• Rudman, W.B., Avern, G. (1989a) The genus Rostanga (Nudibranchia: Dorididae) in the Indo-West Pacific. Zoological Journal of the Linnean Society 96(3): 281-338.
• Rudman, W.B. (1991) Purpose in Pattern: the evolution of colour in chromodorid nudibranchs. Journal of Molluscan Studies, 57, (T.E. Thompson Memorial Issue):5-21.
Rudman, W.B., 1998 (October 14) Opisthobranch defence. [In] Sea Slug Forum. Australian Museum, Sydney. Available from http://www.seaslugforum.net/find/defcol
October 26, 2005
From: Skip Pierce
I'm presently sitting at home waiting for Hurricane Wilma to pass by. Tampa is going to be fine, but our collecting sites in the Keys (I'm actually supposed to be down there today) got hammered, not to mention the folks living in areas south of here (and our sites in Woods Hole are in some danger tomorrow). So while all this unpleasantness is going on, since I have electricity and an internet connection, I thought I'd divert my thoughts to all the recent comments on the Forum about slug bands and spots. Really, amongst the elysiids at least, bands and spots are not a reliable taxonomic characteristic, in my view. I have a paper in (lengthy) review that presents some microscopic evidence that the orange, red, blue and iridescent green pigments in at least some species of Elysia are contained in round, unattached cells in the hemolymph. That is, they, and therefore the color they contain, can move (or be moved-interesting question is why or by what??) around. So, in our aquaria we have the same species of slug (same specimen actually) that can have a continuous orange band at the edge of the parapodia, a broken orange band, or no orange band-or a red band- on any particular day. Similar is true for size and location of red spots, blue spots, and white spots-much of these pigments are in hemocytes too-sort of reminds me of nucleated red (hemoglobin in this case) blood cells that are present in some species of bivalves. These bands and spots are all superimposed on how long the slugs are able to sustain their symbiotic chloroplasts, and when they have last eaten. So specimens of the same Elysia species may be deep green, light green, brown, yellow or almost white (as I said, I think in an earlier message about Elysia ghosts [#14039 ]), depending upon when they last ate and what it was they ate. Now, I have no notion if this applies to non-elysiid species of course, but it would be easy for someone to check out, and maybe they should, because if it is the same as in the elysiids, it'll make determining species easier and if it's different from the elysiids, it'll give me something else to ramble on about during hurricanes.
email@example.comPierce, S. K., 2005 (Oct 26) Colour in Elysia (again). [Message in] Sea Slug Forum. Australian Museum, Sydney. Available from http://www.seaslugforum.net/find/15109
I must say I have been thinking of you all in the Caribbean / Gulf of Mexico area over recent weeks - you certainly have had more than your fair share of nasty weather.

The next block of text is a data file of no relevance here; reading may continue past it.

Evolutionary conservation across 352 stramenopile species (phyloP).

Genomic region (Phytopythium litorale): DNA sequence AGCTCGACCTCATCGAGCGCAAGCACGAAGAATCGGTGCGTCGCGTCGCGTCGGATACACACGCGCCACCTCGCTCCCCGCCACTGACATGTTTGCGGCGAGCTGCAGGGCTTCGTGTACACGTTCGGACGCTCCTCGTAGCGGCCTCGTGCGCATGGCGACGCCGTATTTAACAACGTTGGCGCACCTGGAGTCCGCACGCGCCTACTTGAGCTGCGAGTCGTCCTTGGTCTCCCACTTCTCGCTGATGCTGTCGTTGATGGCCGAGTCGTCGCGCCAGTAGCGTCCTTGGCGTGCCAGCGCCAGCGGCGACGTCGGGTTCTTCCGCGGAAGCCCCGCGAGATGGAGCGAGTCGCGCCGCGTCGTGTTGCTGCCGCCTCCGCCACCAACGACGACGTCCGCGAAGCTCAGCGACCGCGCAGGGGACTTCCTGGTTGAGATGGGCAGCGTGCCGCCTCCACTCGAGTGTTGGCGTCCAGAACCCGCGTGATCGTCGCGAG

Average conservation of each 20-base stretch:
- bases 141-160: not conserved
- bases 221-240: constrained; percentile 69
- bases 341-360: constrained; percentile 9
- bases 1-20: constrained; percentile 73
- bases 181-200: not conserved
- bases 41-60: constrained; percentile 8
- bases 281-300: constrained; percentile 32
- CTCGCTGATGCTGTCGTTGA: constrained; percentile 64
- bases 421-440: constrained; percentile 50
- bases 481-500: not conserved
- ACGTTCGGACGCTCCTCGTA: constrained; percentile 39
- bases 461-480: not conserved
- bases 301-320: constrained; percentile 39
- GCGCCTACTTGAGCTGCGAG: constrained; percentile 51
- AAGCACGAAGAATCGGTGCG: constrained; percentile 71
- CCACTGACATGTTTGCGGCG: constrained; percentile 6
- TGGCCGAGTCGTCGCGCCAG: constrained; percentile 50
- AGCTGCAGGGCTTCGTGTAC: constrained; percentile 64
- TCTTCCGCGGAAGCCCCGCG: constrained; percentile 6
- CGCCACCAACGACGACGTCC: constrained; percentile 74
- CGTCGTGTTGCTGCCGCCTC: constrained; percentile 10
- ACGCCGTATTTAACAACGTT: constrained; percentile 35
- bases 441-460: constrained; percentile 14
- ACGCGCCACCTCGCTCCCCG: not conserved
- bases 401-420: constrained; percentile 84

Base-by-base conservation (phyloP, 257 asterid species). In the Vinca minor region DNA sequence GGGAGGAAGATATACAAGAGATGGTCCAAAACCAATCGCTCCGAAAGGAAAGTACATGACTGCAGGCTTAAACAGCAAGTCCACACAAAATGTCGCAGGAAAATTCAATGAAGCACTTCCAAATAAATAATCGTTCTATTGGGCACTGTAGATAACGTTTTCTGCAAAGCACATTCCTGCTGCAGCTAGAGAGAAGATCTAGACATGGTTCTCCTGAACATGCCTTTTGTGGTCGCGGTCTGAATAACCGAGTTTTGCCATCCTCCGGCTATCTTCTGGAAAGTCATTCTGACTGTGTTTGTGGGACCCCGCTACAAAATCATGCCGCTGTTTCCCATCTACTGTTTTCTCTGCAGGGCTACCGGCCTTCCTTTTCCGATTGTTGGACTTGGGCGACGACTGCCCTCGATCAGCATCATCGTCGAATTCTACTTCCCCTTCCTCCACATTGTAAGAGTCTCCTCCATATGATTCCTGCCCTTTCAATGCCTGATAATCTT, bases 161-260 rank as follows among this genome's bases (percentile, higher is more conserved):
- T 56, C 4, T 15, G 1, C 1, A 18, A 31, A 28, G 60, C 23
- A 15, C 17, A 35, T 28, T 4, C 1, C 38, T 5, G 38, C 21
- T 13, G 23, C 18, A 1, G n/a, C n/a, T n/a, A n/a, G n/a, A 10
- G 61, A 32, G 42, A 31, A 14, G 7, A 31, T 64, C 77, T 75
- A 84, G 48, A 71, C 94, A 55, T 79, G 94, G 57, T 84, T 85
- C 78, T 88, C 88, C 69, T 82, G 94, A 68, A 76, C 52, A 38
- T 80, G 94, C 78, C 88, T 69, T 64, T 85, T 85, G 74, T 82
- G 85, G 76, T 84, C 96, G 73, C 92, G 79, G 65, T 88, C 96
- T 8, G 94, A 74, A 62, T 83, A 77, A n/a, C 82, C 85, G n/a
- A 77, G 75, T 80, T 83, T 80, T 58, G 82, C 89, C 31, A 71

I am interested in your comments on colour. I wish there were more bright young scientists with an interest in opisthobranchs as living animals. Colour is is a case in point. It is only a useful diagnostic [= identification character] if we understand the species, and its colour variability. This of course includes understanding which parts of its colour are a direct consequence of its genes, which parts area consequence of its food, and which parts, as you report, come and go. Until we have this information then we can only make guesses - they may be intelligent guesses, but they are still guesses. Having said that, colour, if we realise its limitations, is often a very useful character.
In the case of elysiiids, such as Elysia ornata, which has been the topic of recent discussions, it is possible that both Caribbean and IWP populations are the same species, or they may not. In any future investigation of the question, it would be useful to know if there are any constant colour differences between the populations. Perhaps in the Caribbean populations, if an orange submarginal band is present on the parapodia, it is separate from the black border, and perhaps in IWP animals the orange band, if present, is touching the black border. I don't know if that is important at this stage, but photos are one thing that enthusiastic divers can provide. What opisthobranch workers lack are large collections. When you see taxonomists who work on shelled animals start work, the first thing they can do is visit museums and look at huge shell collections from around the world. Even before starting anatomical studies they can get a 'feel' for similarities and differences in shell colour, shape and ornamentation, across the geographic range of a species. This gives them a head start in searching for anatomical differences. With opisthobranchs, the collections are much smaller and usually all we have are the decolourised preserved animals and minimal information on the living animals.
If we look at a group like the chromodorids, and particularly the C. quadricolor group which we have been discussing recently on the Forum, they represent another problem. They are almost certainly mimicking each other, so we have to work out whether the colour pattern mimicry is so good thta we can't identify species solely from the colour. I was tricked by two species in southeastern Australia which were so similar in colour that I only realised the possibility there were two species involved when I noticed that some animals when preserved became decolorised and others went dark brown. In that case there were clear anatomical differences I could use to show there were two species, but I wouldn't have known to look if sone had notgone brown in preservative. However in some species of Chromodoris, the anatomical differences are so slight that they are unsafe to use on their own. That is why at times I sound like a broken record, asking people to try and find information on their egg masses, sponge prey etc.